Jennifer Polivka

Jennifer Polivka

Test Engineer
Portland, OR, United States
Jennifer Polivka
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I was formally introduced to the field of Materials Science and Engineering when I was a senior in high school. At that point I knew it was the field that I wanted to spend my life working in. Studying Materials Science and Engineering in college provided numerous experience opportunities, whether that be conducting research, performing various tests, or traveling to conventions, competitions, and lectures. My job at Nike is amazing and fits perfectly with what I thought I wanted to be doing all along. Everything is hands-on and a great mix of cutting edge technology and thorough scientific experimentation. I am thankful to have a job which allows me to continue learning about materials and materials applications, something I look forward to each and every day.
  • I am willing to be interviewed by interested students via email.
Answers by Jennifer Polivka


In general, Nike wants people who are really passionate about what they do and are creative thinkers who are willing to think outside the box.  A master's degree will help you in the application process when you apply to jobs, but what will separate you from the other candidates will be examples of projects where you've successfully worked on a team to create something new.  So keep working on projects and pursue new ideas.

Hope that helps!  Good luck!


Hi! Hopefully I can give you some answers to your questions.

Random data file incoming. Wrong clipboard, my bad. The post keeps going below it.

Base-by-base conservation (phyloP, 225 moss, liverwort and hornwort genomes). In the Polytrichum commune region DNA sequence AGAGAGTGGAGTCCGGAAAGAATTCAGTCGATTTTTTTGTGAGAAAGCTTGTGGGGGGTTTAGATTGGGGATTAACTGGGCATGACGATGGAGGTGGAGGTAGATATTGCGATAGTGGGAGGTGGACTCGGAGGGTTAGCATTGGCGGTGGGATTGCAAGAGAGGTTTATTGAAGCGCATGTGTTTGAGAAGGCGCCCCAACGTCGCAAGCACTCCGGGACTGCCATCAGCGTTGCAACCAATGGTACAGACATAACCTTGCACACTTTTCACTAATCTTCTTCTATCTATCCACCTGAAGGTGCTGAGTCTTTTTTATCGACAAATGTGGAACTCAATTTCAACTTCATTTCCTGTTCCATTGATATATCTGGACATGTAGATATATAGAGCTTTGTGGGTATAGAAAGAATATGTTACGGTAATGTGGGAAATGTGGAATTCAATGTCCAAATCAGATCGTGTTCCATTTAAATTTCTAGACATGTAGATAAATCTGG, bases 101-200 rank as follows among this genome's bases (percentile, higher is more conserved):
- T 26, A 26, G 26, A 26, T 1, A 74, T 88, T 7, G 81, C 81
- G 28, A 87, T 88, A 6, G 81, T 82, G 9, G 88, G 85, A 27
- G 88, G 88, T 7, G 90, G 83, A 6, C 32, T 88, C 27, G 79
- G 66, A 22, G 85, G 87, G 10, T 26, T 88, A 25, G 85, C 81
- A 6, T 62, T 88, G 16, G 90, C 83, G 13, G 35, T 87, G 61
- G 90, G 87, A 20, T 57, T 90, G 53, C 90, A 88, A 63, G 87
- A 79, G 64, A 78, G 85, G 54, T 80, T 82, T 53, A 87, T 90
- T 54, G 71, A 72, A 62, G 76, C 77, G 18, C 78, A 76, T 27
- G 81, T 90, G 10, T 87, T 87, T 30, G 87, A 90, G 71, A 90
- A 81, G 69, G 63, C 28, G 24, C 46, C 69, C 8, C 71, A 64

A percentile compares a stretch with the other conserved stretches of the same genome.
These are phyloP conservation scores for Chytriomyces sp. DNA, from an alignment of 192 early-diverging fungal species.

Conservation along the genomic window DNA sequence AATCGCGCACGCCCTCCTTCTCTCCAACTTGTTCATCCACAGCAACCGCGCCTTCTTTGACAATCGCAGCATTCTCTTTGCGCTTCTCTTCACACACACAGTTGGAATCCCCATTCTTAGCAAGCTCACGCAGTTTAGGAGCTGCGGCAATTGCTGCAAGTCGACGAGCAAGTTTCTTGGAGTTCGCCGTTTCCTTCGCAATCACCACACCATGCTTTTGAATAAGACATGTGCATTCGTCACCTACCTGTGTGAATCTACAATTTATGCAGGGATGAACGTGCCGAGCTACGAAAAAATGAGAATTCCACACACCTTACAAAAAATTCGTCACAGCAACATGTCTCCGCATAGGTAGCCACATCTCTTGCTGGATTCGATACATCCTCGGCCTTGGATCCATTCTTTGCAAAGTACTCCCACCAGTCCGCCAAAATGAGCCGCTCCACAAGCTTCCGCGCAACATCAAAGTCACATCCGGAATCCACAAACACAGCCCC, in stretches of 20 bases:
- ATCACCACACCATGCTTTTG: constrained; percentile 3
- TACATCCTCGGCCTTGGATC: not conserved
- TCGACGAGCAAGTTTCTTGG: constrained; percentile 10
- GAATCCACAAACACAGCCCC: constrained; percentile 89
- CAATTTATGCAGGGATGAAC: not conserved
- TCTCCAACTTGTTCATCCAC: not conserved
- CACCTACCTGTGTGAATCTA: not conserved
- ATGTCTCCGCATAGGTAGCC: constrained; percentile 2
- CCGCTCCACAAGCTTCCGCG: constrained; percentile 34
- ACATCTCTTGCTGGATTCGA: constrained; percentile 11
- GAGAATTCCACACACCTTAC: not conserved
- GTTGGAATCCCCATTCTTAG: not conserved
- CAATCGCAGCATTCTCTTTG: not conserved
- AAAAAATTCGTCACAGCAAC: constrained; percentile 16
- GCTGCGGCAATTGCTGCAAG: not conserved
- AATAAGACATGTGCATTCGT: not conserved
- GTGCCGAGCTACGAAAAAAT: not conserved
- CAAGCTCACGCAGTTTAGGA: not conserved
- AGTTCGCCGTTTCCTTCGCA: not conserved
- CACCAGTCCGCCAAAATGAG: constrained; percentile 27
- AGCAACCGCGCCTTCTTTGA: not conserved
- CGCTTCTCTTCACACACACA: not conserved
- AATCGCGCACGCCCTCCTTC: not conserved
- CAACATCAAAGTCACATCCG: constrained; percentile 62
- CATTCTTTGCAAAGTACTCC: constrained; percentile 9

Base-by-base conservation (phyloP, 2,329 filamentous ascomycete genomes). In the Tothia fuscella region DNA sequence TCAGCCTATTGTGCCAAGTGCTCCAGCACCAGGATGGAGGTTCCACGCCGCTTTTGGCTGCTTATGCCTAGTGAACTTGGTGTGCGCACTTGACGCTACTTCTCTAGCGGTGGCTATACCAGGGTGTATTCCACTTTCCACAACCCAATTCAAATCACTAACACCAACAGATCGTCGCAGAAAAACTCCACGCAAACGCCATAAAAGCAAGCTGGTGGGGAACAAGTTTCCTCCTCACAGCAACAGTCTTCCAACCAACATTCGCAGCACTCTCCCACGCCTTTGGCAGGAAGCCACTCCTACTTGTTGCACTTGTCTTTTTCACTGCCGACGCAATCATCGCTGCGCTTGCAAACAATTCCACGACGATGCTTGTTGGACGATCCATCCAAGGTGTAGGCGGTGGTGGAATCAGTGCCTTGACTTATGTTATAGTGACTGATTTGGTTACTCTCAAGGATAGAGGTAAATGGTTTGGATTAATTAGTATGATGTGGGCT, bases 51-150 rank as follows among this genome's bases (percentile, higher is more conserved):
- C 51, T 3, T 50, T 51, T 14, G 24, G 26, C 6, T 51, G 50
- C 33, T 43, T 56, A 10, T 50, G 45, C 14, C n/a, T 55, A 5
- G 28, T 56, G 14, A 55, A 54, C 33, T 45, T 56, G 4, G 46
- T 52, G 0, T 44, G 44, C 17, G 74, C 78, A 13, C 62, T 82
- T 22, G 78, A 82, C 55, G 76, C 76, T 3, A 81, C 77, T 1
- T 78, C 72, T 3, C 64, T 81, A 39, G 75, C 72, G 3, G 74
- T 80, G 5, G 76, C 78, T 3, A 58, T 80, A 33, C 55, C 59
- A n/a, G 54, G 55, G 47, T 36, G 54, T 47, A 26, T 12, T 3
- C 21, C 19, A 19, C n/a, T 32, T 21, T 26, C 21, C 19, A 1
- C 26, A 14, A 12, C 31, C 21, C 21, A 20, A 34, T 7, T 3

1) There are definitely engineers that work at Nike with bachelor's degrees.  I can't speak to the entire makeup of the company (there are so many different careers here which are not related to science and engineering) but in my department I would say about 1/2 of the group has a bachelor's degree while the other 1/2 has a master's or PhD.
2) Yes, experience will always be helpful. Internships and research projects through school count, but some engineer work (not strictly sporting-good related, although that would be great) is a highlight on a resume.  Only 1 or 2 people in my department came here as their first major job out of college, most had one or more previous jobs.
3)The response time for applications varies very widely. Sometimes positions are posted for only a couple days before enough applicants are found, while other positions can take months to find the right pool of people.  A lot of variables go into whether the job process goes quickly or slowly.

Good luck!

Hi Lindsey!

I'd be more than happy to answer your questions and I hope they are helpful as you decide what you may want to pursue in the future.

Yes, there is a lot of overlapping classes between Material Science and the other engineering majors. I took about 2 or so years of college mathematics, 2 years of chemistry, and 1 year of physics.  I also took engineering courses in things like statics and dynamics, computer aided design, and technical writing.  Specifically in the Material Science and Engineering major, there are courses for material analysis (microscopy, spectroscopy), crystallography, and classes on specific types of material like polymers or composites.

The particular area of Nike that I work in does the testing of materials, but there are other areas in the company that work on the material selection and design.  Creating new products and designs is generally up to several other groups, but it is all very collaborative -- if I come to a meeting with test results for a material, that will affect the decisions made for products and designs.